Since 2006, the State Health Plan has operated under a confidential contract with Blue Cross and Blue Shield of North Carolina that requires taxpayers and state employees to cover all of the insurance giant's costs of administering the plan, plus a modest profit.
However, the terms of the secret "cost-plus" contract made it virtually impossible for anyone outside of the company's headquarters to know exactly what the government was paying for.
Critics have long said the state's deal with BCBS, a full copy of which was made public for the first time Friday, was bad for the state. The company is regarded as having one of the most effective lobbying armadas in the state capital, and its top executives include former high-ranking state staffers with close ties to Democratic leaders.
Details of the state's contract with the company have been a tightly guarded secret, even as costs soared and taxpayer funds were tapped to bail out the health plan, which covers 633,000 employees, retirees and dependents.
SEANC critical of deal
"A cost-plus contract never should have been put in place, especially for taxpayers footing the bill," said Cary Edgar, a spokeswoman for the State Employees Association of North Carolina.
"No one other than Blue Cross Blue Shield knows whether it's a good deal because it was never put out to bid," she said. "It was a no-bid, secret contract from the very beginning."
BCBS sent the 2006 contract and its 13 amendments to reporters on Friday, a week after GOP lawmakers now in the majority at the legislature passed a bill that requires it to be made public. The Chapel Hill-based insurer also provided the documents to some members of the General Assembly.
Releasing the full contract now "was the right thing to do," said BCBS spokesman Lew Borman, even though Gov. Bev Perdue has not yet signed the new bill into law.
But Borman also defended the confidentiality as necessary to protect proprietary information and prevent competitors from stealing the company's business and poaching key employees.
He pointed to a series of five state and outside audits performed since 2009 that have found no evidence of fraud or that the company has charged the state for anything it was not allowed to.
Limits on audits
However, under the terms of the original 2006 contract, the state couldn't even perform its own audit of BCBS expenses unless the auditor signed a confidentiality agreement not to disclose the company's "actual cost components" back to the state.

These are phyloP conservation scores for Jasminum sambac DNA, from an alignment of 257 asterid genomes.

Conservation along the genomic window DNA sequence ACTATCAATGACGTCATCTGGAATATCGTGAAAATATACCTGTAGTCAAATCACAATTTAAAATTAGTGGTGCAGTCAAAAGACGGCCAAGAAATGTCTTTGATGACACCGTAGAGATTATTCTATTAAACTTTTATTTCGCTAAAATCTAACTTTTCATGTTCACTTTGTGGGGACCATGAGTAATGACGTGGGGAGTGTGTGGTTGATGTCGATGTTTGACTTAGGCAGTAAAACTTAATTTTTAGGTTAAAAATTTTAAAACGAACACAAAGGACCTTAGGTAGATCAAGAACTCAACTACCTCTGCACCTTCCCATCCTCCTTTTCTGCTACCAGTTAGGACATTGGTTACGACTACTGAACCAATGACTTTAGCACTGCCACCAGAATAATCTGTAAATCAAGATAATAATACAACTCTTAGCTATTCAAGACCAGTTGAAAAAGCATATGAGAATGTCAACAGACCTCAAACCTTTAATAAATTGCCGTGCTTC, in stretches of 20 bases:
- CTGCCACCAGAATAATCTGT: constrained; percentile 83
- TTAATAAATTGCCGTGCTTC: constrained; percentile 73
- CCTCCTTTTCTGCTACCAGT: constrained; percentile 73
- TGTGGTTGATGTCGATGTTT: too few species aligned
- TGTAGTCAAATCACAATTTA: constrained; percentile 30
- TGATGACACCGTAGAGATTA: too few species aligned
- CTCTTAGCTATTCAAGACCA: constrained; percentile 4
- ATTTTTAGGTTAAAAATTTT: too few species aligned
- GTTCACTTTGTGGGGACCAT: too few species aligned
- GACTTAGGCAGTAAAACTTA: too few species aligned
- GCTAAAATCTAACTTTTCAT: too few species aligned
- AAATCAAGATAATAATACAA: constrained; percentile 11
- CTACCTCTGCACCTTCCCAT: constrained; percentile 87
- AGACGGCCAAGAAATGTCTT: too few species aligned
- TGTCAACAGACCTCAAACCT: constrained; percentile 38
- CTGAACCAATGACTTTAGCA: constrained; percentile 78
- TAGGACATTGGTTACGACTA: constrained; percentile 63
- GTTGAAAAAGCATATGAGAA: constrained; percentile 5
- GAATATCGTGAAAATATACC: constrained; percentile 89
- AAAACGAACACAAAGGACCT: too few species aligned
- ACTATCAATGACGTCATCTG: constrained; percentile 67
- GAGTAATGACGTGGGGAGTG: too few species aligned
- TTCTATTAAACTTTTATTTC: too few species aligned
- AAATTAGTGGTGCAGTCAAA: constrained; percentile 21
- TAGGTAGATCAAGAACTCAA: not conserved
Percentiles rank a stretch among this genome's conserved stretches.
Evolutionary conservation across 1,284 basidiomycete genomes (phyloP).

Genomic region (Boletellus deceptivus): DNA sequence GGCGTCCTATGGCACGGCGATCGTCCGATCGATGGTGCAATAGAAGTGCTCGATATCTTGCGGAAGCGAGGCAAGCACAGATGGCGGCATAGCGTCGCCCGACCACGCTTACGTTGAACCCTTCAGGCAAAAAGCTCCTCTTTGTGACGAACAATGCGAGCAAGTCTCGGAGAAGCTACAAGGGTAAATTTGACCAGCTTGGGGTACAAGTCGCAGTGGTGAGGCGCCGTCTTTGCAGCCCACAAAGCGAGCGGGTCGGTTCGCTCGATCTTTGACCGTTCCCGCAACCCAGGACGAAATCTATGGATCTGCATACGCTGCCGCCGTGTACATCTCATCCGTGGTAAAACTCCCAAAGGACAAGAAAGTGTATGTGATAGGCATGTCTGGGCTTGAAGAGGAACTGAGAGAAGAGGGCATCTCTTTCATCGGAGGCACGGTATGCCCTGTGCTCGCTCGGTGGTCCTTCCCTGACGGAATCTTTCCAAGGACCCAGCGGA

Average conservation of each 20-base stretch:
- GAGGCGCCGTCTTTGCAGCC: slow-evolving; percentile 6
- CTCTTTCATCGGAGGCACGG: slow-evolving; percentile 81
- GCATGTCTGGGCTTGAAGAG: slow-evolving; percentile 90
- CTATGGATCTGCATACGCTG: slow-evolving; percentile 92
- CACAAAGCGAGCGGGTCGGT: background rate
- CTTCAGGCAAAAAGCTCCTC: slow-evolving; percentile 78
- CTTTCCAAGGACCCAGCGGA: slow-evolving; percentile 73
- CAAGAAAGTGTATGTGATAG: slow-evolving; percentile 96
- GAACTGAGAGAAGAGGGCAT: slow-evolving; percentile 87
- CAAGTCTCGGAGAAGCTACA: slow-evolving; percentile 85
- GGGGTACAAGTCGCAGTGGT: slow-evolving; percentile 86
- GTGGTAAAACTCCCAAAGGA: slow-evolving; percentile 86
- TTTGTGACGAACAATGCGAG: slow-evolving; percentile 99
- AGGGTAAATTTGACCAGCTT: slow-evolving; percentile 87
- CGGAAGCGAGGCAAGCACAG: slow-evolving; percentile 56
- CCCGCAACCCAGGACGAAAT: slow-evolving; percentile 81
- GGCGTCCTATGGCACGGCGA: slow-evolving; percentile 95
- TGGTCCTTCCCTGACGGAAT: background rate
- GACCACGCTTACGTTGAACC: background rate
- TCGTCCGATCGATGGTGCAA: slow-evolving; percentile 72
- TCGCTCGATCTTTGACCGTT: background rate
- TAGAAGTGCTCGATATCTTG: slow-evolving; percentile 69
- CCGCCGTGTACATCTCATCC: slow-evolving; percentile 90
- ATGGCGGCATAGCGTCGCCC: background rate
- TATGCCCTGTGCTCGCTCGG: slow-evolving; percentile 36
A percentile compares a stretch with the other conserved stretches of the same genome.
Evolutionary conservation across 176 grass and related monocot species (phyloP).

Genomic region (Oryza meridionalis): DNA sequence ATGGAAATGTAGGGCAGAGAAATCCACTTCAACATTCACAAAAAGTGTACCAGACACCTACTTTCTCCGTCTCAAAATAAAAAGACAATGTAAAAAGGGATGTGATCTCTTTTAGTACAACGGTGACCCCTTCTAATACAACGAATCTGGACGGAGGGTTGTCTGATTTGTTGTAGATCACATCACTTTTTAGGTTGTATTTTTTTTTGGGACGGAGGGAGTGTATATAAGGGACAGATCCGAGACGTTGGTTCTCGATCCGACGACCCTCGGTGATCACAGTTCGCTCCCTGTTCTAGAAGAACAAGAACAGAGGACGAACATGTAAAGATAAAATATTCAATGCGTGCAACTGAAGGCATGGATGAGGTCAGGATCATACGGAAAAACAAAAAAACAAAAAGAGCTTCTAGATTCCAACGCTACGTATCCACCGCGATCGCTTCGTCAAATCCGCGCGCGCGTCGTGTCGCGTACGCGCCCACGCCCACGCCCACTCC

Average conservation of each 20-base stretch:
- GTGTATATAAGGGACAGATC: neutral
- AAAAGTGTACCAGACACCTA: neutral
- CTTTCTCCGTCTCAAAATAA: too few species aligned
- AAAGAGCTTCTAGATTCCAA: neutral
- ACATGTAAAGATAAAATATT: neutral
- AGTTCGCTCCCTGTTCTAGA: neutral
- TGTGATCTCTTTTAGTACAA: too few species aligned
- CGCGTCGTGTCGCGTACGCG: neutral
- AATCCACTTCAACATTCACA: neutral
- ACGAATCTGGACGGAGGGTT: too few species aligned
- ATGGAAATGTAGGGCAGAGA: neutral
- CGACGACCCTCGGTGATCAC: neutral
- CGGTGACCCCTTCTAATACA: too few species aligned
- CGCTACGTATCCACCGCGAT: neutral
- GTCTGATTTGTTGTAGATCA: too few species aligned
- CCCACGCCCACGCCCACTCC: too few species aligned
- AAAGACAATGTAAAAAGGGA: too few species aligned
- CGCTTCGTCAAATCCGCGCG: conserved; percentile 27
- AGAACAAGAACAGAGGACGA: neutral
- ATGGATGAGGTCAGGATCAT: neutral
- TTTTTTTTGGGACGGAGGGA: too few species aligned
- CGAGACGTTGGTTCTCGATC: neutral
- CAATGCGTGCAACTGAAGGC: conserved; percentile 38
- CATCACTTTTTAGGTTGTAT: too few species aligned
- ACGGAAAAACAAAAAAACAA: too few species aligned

After new management took over at the State Health Plan in 2008, they sought and won an amendment to the agreement that gave the government more latitude to examine the company's books.
"Reports and data provided to the SHP by BCBS to monitor costs have historically lacked detail or were not in a format that the SHP could use to adequately monitor costs," concluded a subsequent audit. In August 2010, nearly four years after the no-bid contract went into effect, state administrators got another amendment that for the first time detailed 27 cost categories BCBS could no longer charge the government. That list included payments to the company's top executives, lobbying, travel, meals and alcoholic beverages.
"Without controls about what can be excluded under these types of cost-plus agreements, without clear financial reporting from the vendor and reasonable transparency to costs, they do create a vulnerability," Lacey Barnes, the deputy executive administrator of the State Health Plan, said Friday.
Borman said that to his knowledge none of the 27 costs listed in the amendment were actually charged to the state other than a "minuscule" executive compensation. He said he did not know the exact figure and that he couldn't find out Friday afternoon.
"I don't think it's productive to relive the past," Bowman said, when asked for details.
The federal government forbids its agencies from signing cost-plus contracts. Since the profit to a vendor is calculated using a percentage of the total costs, there is an incentive to jack up costs.
Under the 2006 contract, BCBS' profit is 0.625 percent of its billed costs.
Last fiscal year, BCBS billed the state $107.6 million, earning it $672,790 in profit. That's not much for a company that had $5.2 billion in total revenue in 2010. Though incorporated as a nonprofit company, BCBS' net income last year was $167.7 million.
Brad Wilson, who took over as Blue Cross CEO in February 2010, made $1.87 million last year, according to its annual report. In 2009, then-CEO Bob Greczyn took home $4.08 million.
Adam Searing of the Health Access Coalition at the N.C. Justice Center said BCBS has long used political muscle to boost its income.
He pointed out that Wilson previously served as chief of staff to former Gov. Jim Hunt. One of the company's top lobbyists, Christine Evans, previously served as the lawyer for the State Health Plan.
"They're one of the most powerful political groups in the state. They certainly show that every day at the General Assembly," said Searing, a longtime critic of the company. "That this contract was signed at a huge disadvantage to the state has to be seen through the lens of the fact that there has been a revolving door between state government and Blue Cross."
Staff writer Joseph Neff contributed to this report.
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